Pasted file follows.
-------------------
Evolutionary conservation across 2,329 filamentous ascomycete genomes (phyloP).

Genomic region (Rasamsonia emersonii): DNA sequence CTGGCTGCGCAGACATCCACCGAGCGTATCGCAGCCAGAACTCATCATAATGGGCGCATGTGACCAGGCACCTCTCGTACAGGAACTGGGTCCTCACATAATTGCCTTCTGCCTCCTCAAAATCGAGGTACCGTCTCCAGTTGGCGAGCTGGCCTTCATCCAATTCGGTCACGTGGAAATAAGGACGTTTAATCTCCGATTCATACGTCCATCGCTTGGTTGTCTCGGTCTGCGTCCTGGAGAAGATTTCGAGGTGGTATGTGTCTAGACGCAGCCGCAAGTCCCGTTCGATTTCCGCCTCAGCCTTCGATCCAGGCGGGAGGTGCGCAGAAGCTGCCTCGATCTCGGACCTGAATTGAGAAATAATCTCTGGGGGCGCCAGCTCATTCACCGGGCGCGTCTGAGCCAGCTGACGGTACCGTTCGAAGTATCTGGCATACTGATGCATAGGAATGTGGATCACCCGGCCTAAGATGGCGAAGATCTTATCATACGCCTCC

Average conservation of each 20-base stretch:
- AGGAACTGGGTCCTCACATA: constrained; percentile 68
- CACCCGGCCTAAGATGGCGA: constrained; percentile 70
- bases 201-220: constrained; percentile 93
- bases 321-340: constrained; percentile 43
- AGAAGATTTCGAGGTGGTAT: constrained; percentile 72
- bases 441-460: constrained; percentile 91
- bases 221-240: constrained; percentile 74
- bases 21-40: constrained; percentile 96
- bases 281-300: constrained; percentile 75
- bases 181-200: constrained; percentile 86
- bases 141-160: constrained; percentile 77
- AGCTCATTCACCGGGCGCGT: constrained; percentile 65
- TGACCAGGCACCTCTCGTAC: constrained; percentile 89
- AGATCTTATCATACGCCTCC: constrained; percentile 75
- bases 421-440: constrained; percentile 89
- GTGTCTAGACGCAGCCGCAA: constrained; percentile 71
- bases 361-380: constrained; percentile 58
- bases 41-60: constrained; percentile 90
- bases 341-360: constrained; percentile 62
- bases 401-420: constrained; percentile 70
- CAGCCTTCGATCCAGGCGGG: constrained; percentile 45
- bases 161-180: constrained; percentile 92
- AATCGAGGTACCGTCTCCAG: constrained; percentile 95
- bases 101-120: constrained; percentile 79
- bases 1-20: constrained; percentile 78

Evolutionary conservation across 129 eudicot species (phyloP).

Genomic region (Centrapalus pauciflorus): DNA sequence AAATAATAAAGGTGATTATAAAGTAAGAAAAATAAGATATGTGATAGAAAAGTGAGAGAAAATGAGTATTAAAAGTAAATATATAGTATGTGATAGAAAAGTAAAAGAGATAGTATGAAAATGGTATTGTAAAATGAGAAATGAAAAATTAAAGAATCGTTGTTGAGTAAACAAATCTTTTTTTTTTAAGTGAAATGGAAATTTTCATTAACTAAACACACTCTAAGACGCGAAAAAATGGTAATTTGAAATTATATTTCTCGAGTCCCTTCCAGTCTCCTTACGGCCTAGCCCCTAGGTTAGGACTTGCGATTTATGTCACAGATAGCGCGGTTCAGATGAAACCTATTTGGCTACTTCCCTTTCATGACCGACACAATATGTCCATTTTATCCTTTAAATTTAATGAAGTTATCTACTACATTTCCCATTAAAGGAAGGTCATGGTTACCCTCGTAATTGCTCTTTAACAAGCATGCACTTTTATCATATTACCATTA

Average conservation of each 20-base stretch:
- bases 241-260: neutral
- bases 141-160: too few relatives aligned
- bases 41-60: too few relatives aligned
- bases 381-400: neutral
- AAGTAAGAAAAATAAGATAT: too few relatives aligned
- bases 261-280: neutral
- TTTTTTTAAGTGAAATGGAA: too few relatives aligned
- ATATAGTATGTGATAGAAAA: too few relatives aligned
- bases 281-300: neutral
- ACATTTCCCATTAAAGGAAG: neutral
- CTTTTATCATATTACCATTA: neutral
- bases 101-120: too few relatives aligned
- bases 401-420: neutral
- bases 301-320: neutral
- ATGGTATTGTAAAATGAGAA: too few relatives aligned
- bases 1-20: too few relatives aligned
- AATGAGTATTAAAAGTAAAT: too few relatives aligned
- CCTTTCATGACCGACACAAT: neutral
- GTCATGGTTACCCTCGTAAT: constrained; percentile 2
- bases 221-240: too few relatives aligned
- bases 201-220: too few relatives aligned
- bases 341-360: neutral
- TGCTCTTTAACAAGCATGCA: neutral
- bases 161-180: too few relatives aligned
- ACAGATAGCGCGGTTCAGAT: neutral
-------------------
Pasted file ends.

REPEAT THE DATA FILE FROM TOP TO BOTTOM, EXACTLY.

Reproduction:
Evolutionary conservation across 2,329 filamentous ascomycete genomes (phyloP).

Genomic region (Rasamsonia emersonii): DNA sequence CTGGCTGCGCAGACATCCACCGAGCGTATCGCAGCCAGAACTCATCATAATGGGCGCATGTGACCAGGCACCTCTCGTACAGGAACTGGGTCCTCACATAATTGCCTTCTGCCTCCTCAAAATCGAGGTACCGTCTCCAGTTGGCGAGCTGGCCTTCATCCAATTCGGTCACGTGGAAATAAGGACGTTTAATCTCCGATTCATACGTCCATCGCTTGGTTGTCTCGGTCTGCGTCCTGGAGAAGATTTCGAGGTGGTATGTGTCTAGACGCAGCCGCAAGTCCCGTTCGATTTCCGCCTCAGCCTTCGATCCAGGCGGGAGGTGCGCAGAAGCTGCCTCGATCTCGGACCTGAATTGAGAAATAATCTCTGGGGGCGCCAGCTCATTCACCGGGCGCGTCTGAGCCAGCTGACGGTACCGTTCGAAGTATCTGGCATACTGATGCATAGGAATGTGGATCACCCGGCCTAAGATGGCGAAGATCTTATCATACGCCTCC

Average conservation of each 20-base stretch:
- AGGAACTGGGTCCTCACATA: constrained; percentile 68
- CACCCGGCCTAAGATGGCGA: constrained; percentile 70
- bases 201-220: constrained; percentile 93
- bases 321-340: constrained; percentile 43
- AGAAGATTTCGAGGTGGTAT: constrained; percentile 72
- bases 441-460: constrained; percentile 91
- bases 221-240: constrained; percentile 74
- bases 21-40: constrained; percentile 96
- bases 281-300: constrained; percentile 75
- bases 181-200: constrained; percentile 86
- bases 141-160: constrained; percentile 77
- AGCTCATTCACCGGGCGCGT: constrained; percentile 65
- TGACCAGGCACCTCTCGTAC: constrained; percentile 89
- AGATCTTATCATACGCCTCC: constrained; percentile 75
- bases 421-440: constrained; percentile 89
- GTGTCTAGACGCAGCCGCAA: constrained; percentile 71
- bases 361-380: constrained; percentile 58
- bases 41-60: constrained; percentile 90
- bases 341-360: constrained; percentile 62
- bases 401-420: constrained; percentile 70
- CAGCCTTCGATCCAGGCGGG: constrained; percentile 45
- bases 161-180: constrained; percentile 92
- AATCGAGGTACCGTCTCCAG: constrained; percentile 95
- bases 101-120: constrained; percentile 79
- bases 1-20: constrained; percentile 78

Evolutionary conservation across 129 eudicot species (phyloP).

Genomic region (Centrapalus pauciflorus): DNA sequence AAATAATAAAGGTGATTATAAAGTAAGAAAAATAAGATATGTGATAGAAAAGTGAGAGAAAATGAGTATTAAAAGTAAATATATAGTATGTGATAGAAAAGTAAAAGAGATAGTATGAAAATGGTATTGTAAAATGAGAAATGAAAAATTAAAGAATCGTTGTTGAGTAAACAAATCTTTTTTTTTTAAGTGAAATGGAAATTTTCATTAACTAAACACACTCTAAGACGCGAAAAAATGGTAATTTGAAATTATATTTCTCGAGTCCCTTCCAGTCTCCTTACGGCCTAGCCCCTAGGTTAGGACTTGCGATTTATGTCACAGATAGCGCGGTTCAGATGAAACCTATTTGGCTACTTCCCTTTCATGACCGACACAATATGTCCATTTTATCCTTTAAATTTAATGAAGTTATCTACTACATTTCCCATTAAAGGAAGGTCATGGTTACCCTCGTAATTGCTCTTTAACAAGCATGCACTTTTATCATATTACCATTA

Average conservation of each 20-base stretch:
- bases 241-260: neutral
- bases 141-160: too few relatives aligned
- bases 41-60: too few relatives aligned
- bases 381-400: neutral
- AAGTAAGAAAAATAAGATAT: too few relatives aligned
- bases 261-280: neutral
- TTTTTTTAAGTGAAATGGAA: too few relatives aligned
- ATATAGTATGTGATAGAAAA: too few relatives aligned
- bases 281-300: neutral
- ACATTTCCCATTAAAGGAAG: neutral
- CTTTTATCATATTACCATTA: neutral
- bases 101-120: too few relatives aligned
- bases 401-420: neutral
- bases 301-320: neutral
- ATGGTATTGTAAAATGAGAA: too few relatives aligned
- bases 1-20: too few relatives aligned
- AATGAGTATTAAAAGTAAAT: too few relatives aligned
- CCTTTCATGACCGACACAAT: neutral
- GTCATGGTTACCCTCGTAAT: constrained; percentile 2
- bases 221-240: too few relatives aligned
- bases 201-220: too few relatives aligned
- bases 341-360: neutral
- TGCTCTTTAACAAGCATGCA: neutral
- bases 161-180: too few relatives aligned
- ACAGATAGCGCGGTTCAGAT: neutral